In the morning, we'd gone out to see the prehistoric (by which I mean, 17,000 years old) cave paintings at Lescaux. In fact, one can't go into Lescaux, due to the white disease and green disease. These diseases are just what you think: green marring of the paintings, due to bacteria brought in on the soles of people's shoes that finds heaven in the damp atmosphere of the cave; white marring of the paintings due to the carbon dioxide breathed out by people
. The cave itself was discovered around 1940 by two boys and their dog. The dog, Robot, had fallen into a hole and as they were pulling him out, they heard stones falling away. Getting it into their heads to explore, the teenagers stumbled upon what was an unknown, untouched wonder, to soon be dubbed The Sistine Chapel of Prehistory by the preeminent pre-historian of the time. The cave had managed to be so untouched for so long due to rubble that had closed off the entrance, keeping the temperature and humidity constant over the millenia, and by a layer of clay in the soil above that prevented water damage. However, opening the cave to the public meant destroying that equilibrium. By the 1960s, the decision was made by the cultural ministry to close the site and plans got underway to try to create a reproduction, which is what we ended up seeing. It took close on 20 years to construct, with a local artist using contemporary dyes and techniques to copy the paintings as accurately as humanly possible. The effect was stunning. Somehow, even though I'd seen the pictures in brochures, I was expecting stick figures. These were huge, graceful, delicate, detailed, creations that expressed movement, and possibly even a sequential story of a single figure. Most of the paintings are of animals (bison or wissent , stags, horses, cattle, a bi-corn that gets referred to as a unicorn (a chimera in its construction)); there are a few symbols (dots and lines); and one humanish figure. We managed to get tickets for the English-language tour, which was pleasantly informative and also a boon for the local town of Montignac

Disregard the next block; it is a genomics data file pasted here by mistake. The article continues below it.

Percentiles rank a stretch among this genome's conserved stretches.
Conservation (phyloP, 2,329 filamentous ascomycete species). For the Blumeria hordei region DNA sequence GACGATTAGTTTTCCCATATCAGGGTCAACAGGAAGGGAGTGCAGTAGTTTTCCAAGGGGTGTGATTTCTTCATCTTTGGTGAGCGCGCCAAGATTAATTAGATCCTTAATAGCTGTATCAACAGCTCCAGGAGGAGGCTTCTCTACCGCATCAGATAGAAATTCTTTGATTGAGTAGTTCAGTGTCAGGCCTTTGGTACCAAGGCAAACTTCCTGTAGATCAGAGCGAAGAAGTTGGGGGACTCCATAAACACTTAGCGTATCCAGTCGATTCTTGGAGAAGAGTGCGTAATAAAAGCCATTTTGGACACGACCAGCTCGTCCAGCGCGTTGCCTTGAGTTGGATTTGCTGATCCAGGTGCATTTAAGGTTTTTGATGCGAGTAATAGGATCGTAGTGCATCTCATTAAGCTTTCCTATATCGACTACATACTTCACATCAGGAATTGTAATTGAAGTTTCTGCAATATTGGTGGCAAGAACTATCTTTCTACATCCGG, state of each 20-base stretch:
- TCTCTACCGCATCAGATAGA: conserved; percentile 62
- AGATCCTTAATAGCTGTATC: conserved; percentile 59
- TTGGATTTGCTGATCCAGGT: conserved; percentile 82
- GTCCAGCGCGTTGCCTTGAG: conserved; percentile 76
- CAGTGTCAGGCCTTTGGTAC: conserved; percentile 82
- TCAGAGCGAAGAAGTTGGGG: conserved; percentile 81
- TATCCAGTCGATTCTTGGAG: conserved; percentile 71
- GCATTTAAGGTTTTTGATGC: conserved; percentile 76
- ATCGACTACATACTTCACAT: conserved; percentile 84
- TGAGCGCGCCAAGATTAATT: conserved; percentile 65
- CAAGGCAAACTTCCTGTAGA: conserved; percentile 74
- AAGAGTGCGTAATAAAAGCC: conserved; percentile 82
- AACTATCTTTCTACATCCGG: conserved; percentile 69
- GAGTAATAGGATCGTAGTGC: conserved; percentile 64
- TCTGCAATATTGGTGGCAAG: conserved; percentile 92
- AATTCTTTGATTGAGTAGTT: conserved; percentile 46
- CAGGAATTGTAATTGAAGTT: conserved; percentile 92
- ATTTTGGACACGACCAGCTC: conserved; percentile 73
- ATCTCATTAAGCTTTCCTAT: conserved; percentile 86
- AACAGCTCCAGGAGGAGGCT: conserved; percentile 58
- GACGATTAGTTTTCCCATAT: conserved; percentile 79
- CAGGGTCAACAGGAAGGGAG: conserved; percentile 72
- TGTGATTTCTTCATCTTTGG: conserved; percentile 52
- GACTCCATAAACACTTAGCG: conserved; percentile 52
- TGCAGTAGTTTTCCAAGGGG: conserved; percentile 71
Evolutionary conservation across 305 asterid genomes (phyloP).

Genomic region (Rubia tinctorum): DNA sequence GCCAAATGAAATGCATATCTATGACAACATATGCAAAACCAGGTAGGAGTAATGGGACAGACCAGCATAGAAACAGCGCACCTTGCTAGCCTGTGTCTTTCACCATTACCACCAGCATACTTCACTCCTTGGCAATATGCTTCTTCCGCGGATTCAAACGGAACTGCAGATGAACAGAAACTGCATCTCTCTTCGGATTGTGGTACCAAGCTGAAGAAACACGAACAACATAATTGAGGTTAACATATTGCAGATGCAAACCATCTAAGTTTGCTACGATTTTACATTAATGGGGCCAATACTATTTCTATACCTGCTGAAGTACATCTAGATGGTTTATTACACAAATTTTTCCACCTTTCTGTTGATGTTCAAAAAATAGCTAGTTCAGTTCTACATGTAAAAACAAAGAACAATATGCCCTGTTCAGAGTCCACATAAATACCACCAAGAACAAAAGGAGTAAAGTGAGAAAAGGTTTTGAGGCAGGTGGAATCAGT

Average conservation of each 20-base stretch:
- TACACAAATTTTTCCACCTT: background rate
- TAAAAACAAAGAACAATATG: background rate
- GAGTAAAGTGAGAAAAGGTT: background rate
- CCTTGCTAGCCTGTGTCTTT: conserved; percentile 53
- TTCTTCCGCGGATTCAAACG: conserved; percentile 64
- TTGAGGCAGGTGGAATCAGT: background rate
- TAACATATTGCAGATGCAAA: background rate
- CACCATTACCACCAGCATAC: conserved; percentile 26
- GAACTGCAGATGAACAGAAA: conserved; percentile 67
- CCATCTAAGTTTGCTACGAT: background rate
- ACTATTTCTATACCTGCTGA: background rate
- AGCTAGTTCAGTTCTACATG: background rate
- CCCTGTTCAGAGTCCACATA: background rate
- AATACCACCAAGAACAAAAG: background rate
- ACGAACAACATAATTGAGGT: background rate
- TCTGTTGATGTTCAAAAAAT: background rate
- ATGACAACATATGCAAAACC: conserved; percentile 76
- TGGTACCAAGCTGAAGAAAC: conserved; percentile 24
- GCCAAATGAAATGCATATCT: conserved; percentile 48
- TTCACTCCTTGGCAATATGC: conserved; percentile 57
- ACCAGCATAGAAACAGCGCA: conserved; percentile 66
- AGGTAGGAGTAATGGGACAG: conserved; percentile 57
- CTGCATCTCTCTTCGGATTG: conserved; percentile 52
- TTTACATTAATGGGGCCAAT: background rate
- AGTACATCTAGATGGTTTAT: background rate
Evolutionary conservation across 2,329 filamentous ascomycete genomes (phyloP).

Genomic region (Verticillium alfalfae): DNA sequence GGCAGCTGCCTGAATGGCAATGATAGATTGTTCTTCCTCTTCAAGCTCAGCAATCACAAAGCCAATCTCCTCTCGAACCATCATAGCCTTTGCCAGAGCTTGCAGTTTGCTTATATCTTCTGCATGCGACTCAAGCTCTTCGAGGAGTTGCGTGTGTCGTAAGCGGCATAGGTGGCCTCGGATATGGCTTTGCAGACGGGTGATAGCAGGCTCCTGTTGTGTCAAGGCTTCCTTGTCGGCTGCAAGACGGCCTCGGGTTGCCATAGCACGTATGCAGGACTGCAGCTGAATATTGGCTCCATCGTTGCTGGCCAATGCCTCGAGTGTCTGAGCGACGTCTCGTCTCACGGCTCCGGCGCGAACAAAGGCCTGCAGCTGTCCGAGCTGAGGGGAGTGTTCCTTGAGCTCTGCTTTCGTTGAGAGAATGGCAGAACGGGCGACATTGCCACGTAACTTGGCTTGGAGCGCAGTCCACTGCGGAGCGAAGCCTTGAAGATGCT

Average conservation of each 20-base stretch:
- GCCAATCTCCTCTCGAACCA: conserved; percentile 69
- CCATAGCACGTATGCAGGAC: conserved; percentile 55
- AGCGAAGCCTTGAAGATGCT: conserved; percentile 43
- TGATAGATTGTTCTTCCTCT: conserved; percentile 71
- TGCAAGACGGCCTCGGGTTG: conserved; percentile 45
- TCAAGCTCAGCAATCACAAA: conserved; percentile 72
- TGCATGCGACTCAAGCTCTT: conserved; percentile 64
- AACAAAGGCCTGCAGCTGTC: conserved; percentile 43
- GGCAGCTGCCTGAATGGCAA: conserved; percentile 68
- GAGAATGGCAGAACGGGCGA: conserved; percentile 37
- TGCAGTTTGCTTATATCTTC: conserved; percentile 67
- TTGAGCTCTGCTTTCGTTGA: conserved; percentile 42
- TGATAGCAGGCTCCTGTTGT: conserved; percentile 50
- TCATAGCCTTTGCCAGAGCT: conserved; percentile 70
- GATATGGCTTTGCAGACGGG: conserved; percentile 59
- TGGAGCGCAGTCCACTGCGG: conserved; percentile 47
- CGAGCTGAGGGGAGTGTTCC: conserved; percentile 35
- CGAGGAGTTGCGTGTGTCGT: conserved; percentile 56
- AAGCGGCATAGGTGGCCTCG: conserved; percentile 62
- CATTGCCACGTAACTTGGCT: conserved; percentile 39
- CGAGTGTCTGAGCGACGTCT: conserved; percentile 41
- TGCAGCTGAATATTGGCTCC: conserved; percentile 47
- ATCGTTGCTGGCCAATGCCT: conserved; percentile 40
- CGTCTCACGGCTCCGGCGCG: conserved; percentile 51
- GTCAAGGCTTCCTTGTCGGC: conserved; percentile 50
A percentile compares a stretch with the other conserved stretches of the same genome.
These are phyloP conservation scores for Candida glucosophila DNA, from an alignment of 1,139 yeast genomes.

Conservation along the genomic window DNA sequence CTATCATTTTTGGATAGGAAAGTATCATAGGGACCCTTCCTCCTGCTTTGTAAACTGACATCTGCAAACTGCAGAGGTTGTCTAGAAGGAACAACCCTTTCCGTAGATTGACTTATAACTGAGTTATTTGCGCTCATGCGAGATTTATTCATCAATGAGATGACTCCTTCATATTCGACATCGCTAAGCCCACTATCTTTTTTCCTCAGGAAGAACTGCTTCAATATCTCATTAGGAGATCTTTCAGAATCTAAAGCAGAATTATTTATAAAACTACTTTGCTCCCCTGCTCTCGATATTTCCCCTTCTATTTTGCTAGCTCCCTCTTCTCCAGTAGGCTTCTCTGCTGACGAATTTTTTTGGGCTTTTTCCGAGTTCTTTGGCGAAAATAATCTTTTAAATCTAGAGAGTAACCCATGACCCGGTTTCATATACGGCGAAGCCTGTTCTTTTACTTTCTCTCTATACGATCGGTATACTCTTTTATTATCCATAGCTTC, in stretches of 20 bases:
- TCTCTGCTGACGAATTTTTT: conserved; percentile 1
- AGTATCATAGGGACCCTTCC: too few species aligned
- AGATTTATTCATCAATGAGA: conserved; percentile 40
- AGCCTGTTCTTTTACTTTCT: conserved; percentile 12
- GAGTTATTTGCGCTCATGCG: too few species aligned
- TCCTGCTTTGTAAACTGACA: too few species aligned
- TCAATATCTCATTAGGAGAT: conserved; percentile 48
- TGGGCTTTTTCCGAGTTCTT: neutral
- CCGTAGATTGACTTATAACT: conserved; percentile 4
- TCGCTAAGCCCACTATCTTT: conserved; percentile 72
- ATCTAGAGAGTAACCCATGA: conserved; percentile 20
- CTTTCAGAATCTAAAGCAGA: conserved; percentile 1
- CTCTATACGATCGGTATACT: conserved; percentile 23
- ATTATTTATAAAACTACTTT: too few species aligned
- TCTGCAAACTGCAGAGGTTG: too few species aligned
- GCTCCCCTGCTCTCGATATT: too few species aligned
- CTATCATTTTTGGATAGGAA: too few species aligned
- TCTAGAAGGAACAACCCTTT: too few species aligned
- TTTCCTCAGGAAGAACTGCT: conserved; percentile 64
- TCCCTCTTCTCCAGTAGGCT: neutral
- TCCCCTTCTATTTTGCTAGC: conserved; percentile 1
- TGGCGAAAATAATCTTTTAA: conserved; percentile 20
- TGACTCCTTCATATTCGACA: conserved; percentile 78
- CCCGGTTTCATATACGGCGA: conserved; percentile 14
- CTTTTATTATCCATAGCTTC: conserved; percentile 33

. All tickets had to be bought in the town, which is 2 km down the hill from the site, meaning that we had approximately 45 minutes to poke around the market that had been set up that day, trying wines and buying another bottle. We're up to about 7 rattling around in the back seat at this point. We're banking on mathematicians being thirsty at Luminy.
After the tour, our afternoon was spent as a driving tour. We popped in at a couple foie gras shops along the road (no free tastings, alas, but a wealth of odd canned goods) and saw some castles on hilltops. We'd intended to tool around Domme, but the weather (rain) defeated us, so we drove through the town instead.
In the evening, we went out for a stroll in Sarlat, where we're staying a second night. It rained while we were out, but for the most part not too badly. There was an aperitif maker/distributor that offered free tastings, though none of them were particularly good to my mind. The eau de vie was far better, but at 20 euros for the smallest of not small bottles, we couldn't quite justify it. Doubtful even the mathematicians would be able to finish it off before we'd have to board our next flight.
Tomorrow we're off to Carcassonne, which I'm exited about, though am probably setting my expectations too high. Still, we'll be seeing Rocamadour on the way, and that cliff-side village looks stunning from the pictures. Hopefully the weather will be cooperative and give us some nice views.
In some ways, we didn't do much today, but the time still flew past -- a phenomenon that's become particularly notable around 2pm when we think about having lunch, only to discover that everything's closed down for the afternoon. We did manage to find a pizza place on a plaza, sitting directly below a looming castle (Castelnaud), so I can't really complain. And the pizza was decent, if quite large (why didn't they warn us? we would have shared one), though it made for a perfectly acceptable dinner as well.